Last update issued on August 23, 2003 at 04:30 UTC.
[Solar and geomagnetic data - last month (updated daily)]
[Solar wind and electron fluence charts (updated daily)]
[Solar cycles 21-23 (last update August 18, 2003)]
[Solar cycles 1-20]
[Graphical comparison of cycles 21, 22 and 23 (last update August 18, 2003)]
[Graphical comparison of cycles 2, 10, 13, 17, 20 and 23 (last update August 18, 2003)]
[Historical solar and geomagnetic data charts 1954-2003 (last update July 23, 2003)]
[Archived reports (last update August 1, 2003)]
The geomagnetic field was unsettled to major storm on August 22. Solar wind speed ranged between 749 and 944 km/sec under the influence of a high speed stream from coronal hole CH52.
Solar flux measured at 20h UTC on 2.8 GHz was 120.9. The planetary A
index was 43 (STAR Ap - based on the mean of three hour interval ap indices: 44.3).
Three hour interval K indices: 55556543 (planetary), 65544433 (Boulder).
The background x-ray flux is at the class B3 level.
At midnight there were 5 spotted regions on the visible disk. Solar flare activity was low. A total of 1 C class event was recorded during the day.
Region 10436 was mostly unchanged and may be capable of producing an isolated minor M class flare. Flare:
C1.9 long duration event peaking at 03:50 UTC.
Region 10439 did not change much and was quiet.
Region 10440 developed moderately quickly and is magnetically simply structured.
Region 10441 developed adding several spots and increasing its penumbral area significantly. There is not much separating the positive and negative polarity areas and the region could become interesting if further development occurs.
New region 10442 rotated fully into view at the southeast limb.
August 20-22: No potentially geoeffective CMEs observed.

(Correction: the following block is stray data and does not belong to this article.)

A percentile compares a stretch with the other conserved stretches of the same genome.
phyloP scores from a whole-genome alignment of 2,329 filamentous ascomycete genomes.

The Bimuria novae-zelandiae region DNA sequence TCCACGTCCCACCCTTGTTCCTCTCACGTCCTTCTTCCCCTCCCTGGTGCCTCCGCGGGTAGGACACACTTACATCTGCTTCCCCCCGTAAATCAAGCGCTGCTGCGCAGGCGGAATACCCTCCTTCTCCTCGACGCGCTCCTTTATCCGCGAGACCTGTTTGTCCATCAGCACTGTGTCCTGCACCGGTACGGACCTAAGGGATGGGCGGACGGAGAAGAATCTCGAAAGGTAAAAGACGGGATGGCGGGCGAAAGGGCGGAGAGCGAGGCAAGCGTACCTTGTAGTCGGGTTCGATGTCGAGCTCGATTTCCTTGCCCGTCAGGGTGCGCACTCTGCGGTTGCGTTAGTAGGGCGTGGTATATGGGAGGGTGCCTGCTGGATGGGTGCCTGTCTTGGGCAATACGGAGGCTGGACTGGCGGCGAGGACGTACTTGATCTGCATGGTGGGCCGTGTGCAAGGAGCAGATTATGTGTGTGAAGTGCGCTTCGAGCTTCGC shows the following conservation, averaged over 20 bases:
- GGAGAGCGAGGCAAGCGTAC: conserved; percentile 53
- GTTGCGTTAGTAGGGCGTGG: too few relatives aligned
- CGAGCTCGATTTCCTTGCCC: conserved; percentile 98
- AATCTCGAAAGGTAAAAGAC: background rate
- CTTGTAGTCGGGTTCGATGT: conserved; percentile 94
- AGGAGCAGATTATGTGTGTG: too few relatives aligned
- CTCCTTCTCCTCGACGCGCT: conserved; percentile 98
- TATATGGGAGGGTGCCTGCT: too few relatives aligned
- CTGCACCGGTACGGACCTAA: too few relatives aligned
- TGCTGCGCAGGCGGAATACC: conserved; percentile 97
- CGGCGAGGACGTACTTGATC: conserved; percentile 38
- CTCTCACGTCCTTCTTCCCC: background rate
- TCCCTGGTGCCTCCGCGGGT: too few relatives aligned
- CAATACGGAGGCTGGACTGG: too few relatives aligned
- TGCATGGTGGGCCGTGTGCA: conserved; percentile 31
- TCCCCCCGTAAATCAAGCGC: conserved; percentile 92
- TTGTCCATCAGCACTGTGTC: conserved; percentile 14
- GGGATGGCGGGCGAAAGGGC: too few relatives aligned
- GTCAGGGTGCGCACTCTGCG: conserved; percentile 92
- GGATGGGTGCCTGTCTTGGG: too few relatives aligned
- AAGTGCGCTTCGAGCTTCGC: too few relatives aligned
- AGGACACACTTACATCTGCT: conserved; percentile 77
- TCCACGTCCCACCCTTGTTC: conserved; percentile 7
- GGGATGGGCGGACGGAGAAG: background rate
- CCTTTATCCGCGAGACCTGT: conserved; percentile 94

Coronal hole history (since late October 2002)
Compare today's report with the situation one solar rotation ago: 28 days ago 27 days ago 26 days ago
A large coronal hole (CH52) in the northern hemisphere was in a geoeffective position on August 17-21, the eastern part is the most well defined part. A coronal hole (CH53) in the southern hemisphere does not currently appear likely to reach geoeffective positions.
Processed GOES SXI coronal structure image at 22:24 UTC on August 22. Base SXI image courtesy of NOAA/SEC. The darkest areas on the solar disk are likely coronal holes.
The geomagnetic field is expected to be unsettled to major storm until August 25 due to a high speed stream from coronal hole CH52.
Long distance low frequency (below 2 MHz) propagation along east-west paths over high and upper middle latitudes is very poor to useless. Propagation along north-south paths is fair. [Trans Atlantic propagation conditions are currently monitored every night on 1470 kHz. Dominant station tonight: Radio Cristal del Uruguay, several other stations were observed as well.]
|Coronal holes (1)||Coronal mass ejections (2)||M and X class flares (3)|
1) Effects from a coronal hole could reach Earth within the next 5 days.
2) Material from a CME is likely to impact Earth within 96 hours.
3) There is a possibility of either M or X class flares within the next 48 hours.
Green: 0-20% probability, Yellow: 20-60% probability, Red: 60-100% probability.
Compare to the previous day's image.
Data for all numbered solar regions according to the Solar Region Summary provided by NOAA/SEC. Comments are my own, as is the STAR spot count (spots observed at or inside a few hours before midnight) and data for regions not numbered by SEC or where SEC has observed no spots.
|Solar region||Date numbered||SEC
|Location at midnight||Area||Classification||Comment|
classification was EAI
at midnight, this is
not a compact region
classification was DAO
and area 0130
classification was DAO
and area 0070
|10442||2003.08.22||3||5||S12E65||0110||DAO||formerly region S236|
|Total spot count:||66||71|
flux at Earth
|International sunspot number||Smoothed sunspot number|
cycle 23 sunspot max.
|2003.02||124.5||46.0||(77.2 predicted, -3.8)|
|2003.03||131.4||61.1||(71.5 predicted, -5.7)|
|2003.04||126.4||60.0||(66.6 predicted, -4.9)|
|2003.05||115.7||55.2||(61.7 predicted, -4.9)|
|2003.06||129.3||77.4||(57.7 predicted, -4.0)|
|2003.07||127.7||85.0||(54.1 predicted, -3.6)|
|2003.08||123.9 (1)||77.4 (2)||(52.3 predicted, -1.8)|
1) Running average based on the daily 20:00 UTC observed solar flux value at 2800 MHz.
2) Unofficial, accumulated value based on the Boulder (NOAA/SEC) sunspot number. The official international sunspot number is typically 30-50% less.
This report has been prepared by Jan Alvestad. It is based partly on my own observations and analysis, and partly on data from sources noted in solar links. All time references are to the UTC day. Comments and suggestions are always welcome.